Ask yourself 4 easy questions to find your brand's tone of voice:

  1. What is your brand's personality?

  2. Who is your target consumer, and how do they talk?

  3. What is the primary emotion you want to evoke?

  4. Do you sound like your brand?

(We know you probably want answers to these questions, and you can find them here.)

Don't worry about who you want to be. Focus on who you are. A small business needs to sound authentic — both to itself and to the customers it serves.

Think about who your core customer is. What do they want to be told? How do they speak? These are the answers that will develop your brand's tone of voice.

Once your brand's voice is established, it's time to craft your brand story.

What is a brand story, and how do I tell mine?

“Story, as it turns out, was crucial to our evolution -- more so than opposable thumbs. Opposable thumbs let us hang on; story told us what to hang on to.” -- Lisa Cron

A brand story can be the most enjoyable part of creating a brand identity. It's a content piece that helps define who you are, what you do, and why people should trust you.

Your successful brand story will answer 3 key questions:

  1. What motivated you to start your business?

  2. How does your business inspire your passion?

  3. Why should customers trust your brand and care about it?

The best brand stories aren't about facts and figures. They're about emotion. Your brand story should trigger a positive emotional response from its readers and drive them to invest in your business.

Warby Parker crafted a brand story we think you should read. It's simple, personal, and shows how the brand was created to solve a universal problem. Their owners sound like every person who wears glasses. Their words are easy to understand, and their products become a perfect solution for customers. Give it a read for inspiration!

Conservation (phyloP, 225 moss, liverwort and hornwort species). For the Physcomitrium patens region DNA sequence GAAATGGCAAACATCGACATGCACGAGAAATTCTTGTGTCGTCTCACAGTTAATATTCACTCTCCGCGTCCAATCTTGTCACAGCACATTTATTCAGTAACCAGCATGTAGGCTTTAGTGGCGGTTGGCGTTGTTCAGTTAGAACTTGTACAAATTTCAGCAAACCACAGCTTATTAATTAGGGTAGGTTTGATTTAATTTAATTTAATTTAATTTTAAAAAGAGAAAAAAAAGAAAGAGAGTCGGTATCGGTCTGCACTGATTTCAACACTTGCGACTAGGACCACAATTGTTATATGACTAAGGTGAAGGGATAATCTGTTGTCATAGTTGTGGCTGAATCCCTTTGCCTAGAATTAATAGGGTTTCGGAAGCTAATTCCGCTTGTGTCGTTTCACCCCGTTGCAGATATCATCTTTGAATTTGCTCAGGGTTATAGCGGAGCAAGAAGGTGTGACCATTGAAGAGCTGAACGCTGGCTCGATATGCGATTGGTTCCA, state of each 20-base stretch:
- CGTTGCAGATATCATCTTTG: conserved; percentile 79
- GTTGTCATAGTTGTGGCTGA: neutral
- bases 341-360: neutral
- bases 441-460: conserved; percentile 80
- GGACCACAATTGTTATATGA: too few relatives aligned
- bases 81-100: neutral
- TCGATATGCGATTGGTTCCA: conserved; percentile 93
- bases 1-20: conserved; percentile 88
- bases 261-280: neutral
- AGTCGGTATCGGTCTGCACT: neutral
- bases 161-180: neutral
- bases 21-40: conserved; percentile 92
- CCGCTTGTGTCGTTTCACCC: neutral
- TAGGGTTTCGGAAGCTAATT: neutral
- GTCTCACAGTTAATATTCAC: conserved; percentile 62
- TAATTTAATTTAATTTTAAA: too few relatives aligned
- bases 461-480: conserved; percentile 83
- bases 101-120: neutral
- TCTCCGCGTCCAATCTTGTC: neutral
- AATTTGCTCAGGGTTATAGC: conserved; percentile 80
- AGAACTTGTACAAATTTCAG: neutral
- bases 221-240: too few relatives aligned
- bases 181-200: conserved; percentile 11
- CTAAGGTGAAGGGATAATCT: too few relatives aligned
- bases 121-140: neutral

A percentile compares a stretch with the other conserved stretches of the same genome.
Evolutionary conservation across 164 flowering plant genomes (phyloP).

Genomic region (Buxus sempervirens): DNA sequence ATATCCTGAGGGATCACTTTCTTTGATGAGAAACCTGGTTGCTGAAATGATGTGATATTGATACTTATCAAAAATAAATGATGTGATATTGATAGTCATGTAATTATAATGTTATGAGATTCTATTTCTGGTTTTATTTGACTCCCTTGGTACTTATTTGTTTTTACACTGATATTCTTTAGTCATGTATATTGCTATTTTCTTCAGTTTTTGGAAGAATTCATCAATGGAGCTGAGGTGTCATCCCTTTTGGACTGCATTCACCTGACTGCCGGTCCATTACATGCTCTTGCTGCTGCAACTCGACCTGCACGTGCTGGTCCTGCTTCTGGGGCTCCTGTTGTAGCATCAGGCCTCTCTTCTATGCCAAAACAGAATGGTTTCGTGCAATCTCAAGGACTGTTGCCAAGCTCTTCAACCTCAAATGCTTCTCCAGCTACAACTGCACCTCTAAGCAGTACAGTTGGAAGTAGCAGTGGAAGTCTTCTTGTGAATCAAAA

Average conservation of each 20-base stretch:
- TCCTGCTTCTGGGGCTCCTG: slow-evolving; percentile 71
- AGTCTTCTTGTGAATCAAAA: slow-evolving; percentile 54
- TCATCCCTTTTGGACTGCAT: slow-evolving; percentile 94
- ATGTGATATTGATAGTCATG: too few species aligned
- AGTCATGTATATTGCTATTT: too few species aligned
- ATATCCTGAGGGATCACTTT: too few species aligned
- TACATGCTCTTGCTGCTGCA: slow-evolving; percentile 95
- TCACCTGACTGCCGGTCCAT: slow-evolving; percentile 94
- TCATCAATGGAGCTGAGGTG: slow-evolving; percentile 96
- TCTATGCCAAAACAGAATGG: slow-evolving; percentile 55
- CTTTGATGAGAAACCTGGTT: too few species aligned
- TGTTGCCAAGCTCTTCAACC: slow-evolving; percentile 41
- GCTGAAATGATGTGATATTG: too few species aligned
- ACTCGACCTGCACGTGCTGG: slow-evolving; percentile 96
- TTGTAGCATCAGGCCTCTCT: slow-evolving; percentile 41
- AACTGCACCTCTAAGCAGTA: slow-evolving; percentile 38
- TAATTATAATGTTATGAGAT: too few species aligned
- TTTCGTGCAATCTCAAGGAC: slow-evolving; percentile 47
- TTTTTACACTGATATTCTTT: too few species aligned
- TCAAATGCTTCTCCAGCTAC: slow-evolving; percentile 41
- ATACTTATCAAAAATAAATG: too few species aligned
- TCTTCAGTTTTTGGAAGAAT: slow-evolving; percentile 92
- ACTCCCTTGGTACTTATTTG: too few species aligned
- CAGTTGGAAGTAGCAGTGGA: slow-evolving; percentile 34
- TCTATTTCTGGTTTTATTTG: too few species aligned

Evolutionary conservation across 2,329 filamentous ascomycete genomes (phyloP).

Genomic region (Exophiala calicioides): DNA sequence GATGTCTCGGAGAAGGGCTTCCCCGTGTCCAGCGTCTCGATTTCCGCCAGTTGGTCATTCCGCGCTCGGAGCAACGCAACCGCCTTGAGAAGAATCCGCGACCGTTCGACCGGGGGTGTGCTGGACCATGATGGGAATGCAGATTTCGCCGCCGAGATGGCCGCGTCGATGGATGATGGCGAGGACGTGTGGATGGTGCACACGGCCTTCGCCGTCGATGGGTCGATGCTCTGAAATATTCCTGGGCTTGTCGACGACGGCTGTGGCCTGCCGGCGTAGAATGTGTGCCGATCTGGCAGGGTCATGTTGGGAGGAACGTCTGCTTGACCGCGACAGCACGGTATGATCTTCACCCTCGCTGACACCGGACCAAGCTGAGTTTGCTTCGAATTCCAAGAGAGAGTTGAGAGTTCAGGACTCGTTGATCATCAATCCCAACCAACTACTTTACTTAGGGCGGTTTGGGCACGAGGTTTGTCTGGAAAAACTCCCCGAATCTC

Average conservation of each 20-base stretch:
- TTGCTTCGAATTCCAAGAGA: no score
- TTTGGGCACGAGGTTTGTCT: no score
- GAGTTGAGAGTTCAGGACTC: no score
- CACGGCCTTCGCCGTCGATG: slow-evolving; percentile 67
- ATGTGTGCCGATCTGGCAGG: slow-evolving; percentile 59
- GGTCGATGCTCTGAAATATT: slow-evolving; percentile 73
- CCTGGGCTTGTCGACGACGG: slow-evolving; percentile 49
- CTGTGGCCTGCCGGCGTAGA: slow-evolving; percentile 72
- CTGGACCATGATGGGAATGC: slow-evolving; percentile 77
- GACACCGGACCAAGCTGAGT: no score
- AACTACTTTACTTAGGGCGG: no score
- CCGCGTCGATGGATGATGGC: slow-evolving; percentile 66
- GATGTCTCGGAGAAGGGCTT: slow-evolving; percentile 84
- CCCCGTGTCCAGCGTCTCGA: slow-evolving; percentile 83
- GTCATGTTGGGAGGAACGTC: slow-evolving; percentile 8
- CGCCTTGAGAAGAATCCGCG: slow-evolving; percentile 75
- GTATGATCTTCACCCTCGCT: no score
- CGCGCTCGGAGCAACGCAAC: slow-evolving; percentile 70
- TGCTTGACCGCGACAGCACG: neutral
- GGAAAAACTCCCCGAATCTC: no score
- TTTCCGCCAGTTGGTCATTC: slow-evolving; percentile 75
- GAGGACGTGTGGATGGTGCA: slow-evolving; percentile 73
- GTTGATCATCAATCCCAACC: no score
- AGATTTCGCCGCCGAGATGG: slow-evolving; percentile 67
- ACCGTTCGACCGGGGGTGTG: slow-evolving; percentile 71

What's the most important branding step most small business owners miss?

I put this question last because the answer is for business owners who care enough about their future to read to the bottom.

Every new business owner should develop a formal business plan. No exceptions.

A business plan is vital for every small business.
Your business plan is a road map for you and everyone you hire in the future.

If you don't think a business plan is a marketing tool, you aren't seeing the whole picture. Yes, its initial purpose is to outline the core mission of a business — its industry, values, mission statement, financial projections and SWOT analysis (Strengths, Weaknesses, Obstacles & Threats). Some businesses utilize a business plan to attract investors and capital.

But look at things with a longer lens. If you develop a business plan that outlines your brand voice, brand identity, overall vision and brand strategy, you don't just have a short-term plan. You now have an internal reference guide to share with every new hire, employee or affiliate.

You own a clear road map for success that will help guide every important decision you make.

When it comes to small business brand ideas, they all start with a thoughtful business plan. Don't be one of the new business owners who skips writing one. (And if you need a hand, hire someone who's written incredibly successful ones in the past.)

Let's define your small business brand identity!

Every economy is better when small businesses are thriving. The world needs a constant infusion of new ideas, new products and services, and new business owners with the guts to make it happen.

If you've read this far, chances are we're talking about you. It's okay to ask for help with your brand strategy. We think the world will be better when you succeed.

After all, creating your brand and its content is the reason we exist! So let us know how we can help you. There's nothing to lose — we'll consult with you for free. You'll leave our conversation with a great road map to success we can walk together.

A successful small business starts with a strong brand identity. Let's write that chapter.